But I wasn’t going to need the permit anyway: I’d decided to hike seven miles into Newfound Gap, hitch to Gatlinburg, and end my AT shakedown cruise before the winter storm hit. I would just start from the gap instead of the top of the Smokys when I finished hiking with my cousin in April, I told myself, but I knew in my heart I was just wimping out.
Not that the run down from Clingman’s was a stroll in the park. As I noted in my journal that night from the wuss-out comforts of the Grand Prix Motel, “Net downhill” is fine. But on this trail, that doesn’t seem to translate to “easier.” I still had 700 feet of hefty climbing and my heart was pounding. That plus “town miles”—in an astonishing violation of the laws of physics, the last few miles into town are always longer than normal trail miles—made for a long day.
I experienced my first-ever trail magic at Newfound Gap, having been skunked for the previous 500 miles of the Colorado Trail and 100 miles on the AT. Two local Christians, Mountain Momma and Godspeed offered make-your-own sandwiches, soda pop and chips to passing hikers.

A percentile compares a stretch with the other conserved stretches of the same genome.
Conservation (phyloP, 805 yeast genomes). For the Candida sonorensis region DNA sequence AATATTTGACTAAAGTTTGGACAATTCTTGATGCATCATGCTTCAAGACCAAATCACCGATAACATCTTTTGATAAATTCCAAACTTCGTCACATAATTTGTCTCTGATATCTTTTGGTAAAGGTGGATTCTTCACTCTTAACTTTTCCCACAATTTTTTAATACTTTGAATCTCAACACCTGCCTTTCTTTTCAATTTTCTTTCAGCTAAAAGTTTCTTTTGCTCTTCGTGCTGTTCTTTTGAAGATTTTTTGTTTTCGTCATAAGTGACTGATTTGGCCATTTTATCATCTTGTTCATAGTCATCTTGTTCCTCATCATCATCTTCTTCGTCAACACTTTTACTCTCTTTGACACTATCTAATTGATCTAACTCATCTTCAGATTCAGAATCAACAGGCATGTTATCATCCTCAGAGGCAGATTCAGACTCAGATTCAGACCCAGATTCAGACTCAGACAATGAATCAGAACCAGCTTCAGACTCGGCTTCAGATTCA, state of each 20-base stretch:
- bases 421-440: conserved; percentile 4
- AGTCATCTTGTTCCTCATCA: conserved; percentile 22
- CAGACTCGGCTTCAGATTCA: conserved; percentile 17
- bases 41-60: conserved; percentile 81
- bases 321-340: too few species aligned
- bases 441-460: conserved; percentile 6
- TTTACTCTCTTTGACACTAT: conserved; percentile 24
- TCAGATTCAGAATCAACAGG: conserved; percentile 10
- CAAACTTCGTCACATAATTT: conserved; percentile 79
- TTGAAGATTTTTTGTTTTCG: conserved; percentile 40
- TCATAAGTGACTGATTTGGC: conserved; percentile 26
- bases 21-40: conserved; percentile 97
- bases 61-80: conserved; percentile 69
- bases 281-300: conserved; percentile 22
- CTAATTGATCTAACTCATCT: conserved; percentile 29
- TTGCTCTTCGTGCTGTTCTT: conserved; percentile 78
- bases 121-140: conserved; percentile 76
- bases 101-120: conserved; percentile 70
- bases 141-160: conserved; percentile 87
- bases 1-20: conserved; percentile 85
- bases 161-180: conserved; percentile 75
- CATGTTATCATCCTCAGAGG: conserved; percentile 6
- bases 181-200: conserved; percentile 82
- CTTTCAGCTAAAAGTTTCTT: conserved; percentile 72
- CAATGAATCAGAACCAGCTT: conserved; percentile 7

“We serve the hiking community because we love God, His creation, and people. It is our hope and prayer that you find ultimate peace while on this pilgrimage,” they write on their business card. “Our wish is that your blisters be few and your memories filled with adventure and joy. May God bless your journey.”
They also gave me a ride to the Grand Prix . I told them I was done for now, but I’d be back in April, starting at Springer.
Good to have a break, but frustrating to break the rhythm, I wrote that night. I’ve enjoyed trail life this week. Now three weeks of waiting, then hiking with Helen. It seems like way too long.
Interlude: Gatlinburg: A clash of civilizations, where skinny hikers desperate for calories swim upstream against an endlessly flowing river of enormously overweight tourists, white-kids performing lame raps on street corners, cheesy hillbilly animatronic “attractions,” huge jangling sports bars, the constant grumble and grind of glasspacked pickups the size of armored personnel vehicles….
But as I wrote earlier, I couldn’t face the shame of not hiking on the beautiful morning that followed. Thanks to Mountain Momma and Godspeed, I was back on trail 11:30 … just as the storm I’d tried to wuss out on arrived. After hiking 15 miles and climbing some 3,100 feet through rain, fog, light snow, hail, and glimpses of pale sun, I reached Tricorner Knob Shelter at around 5 p.m.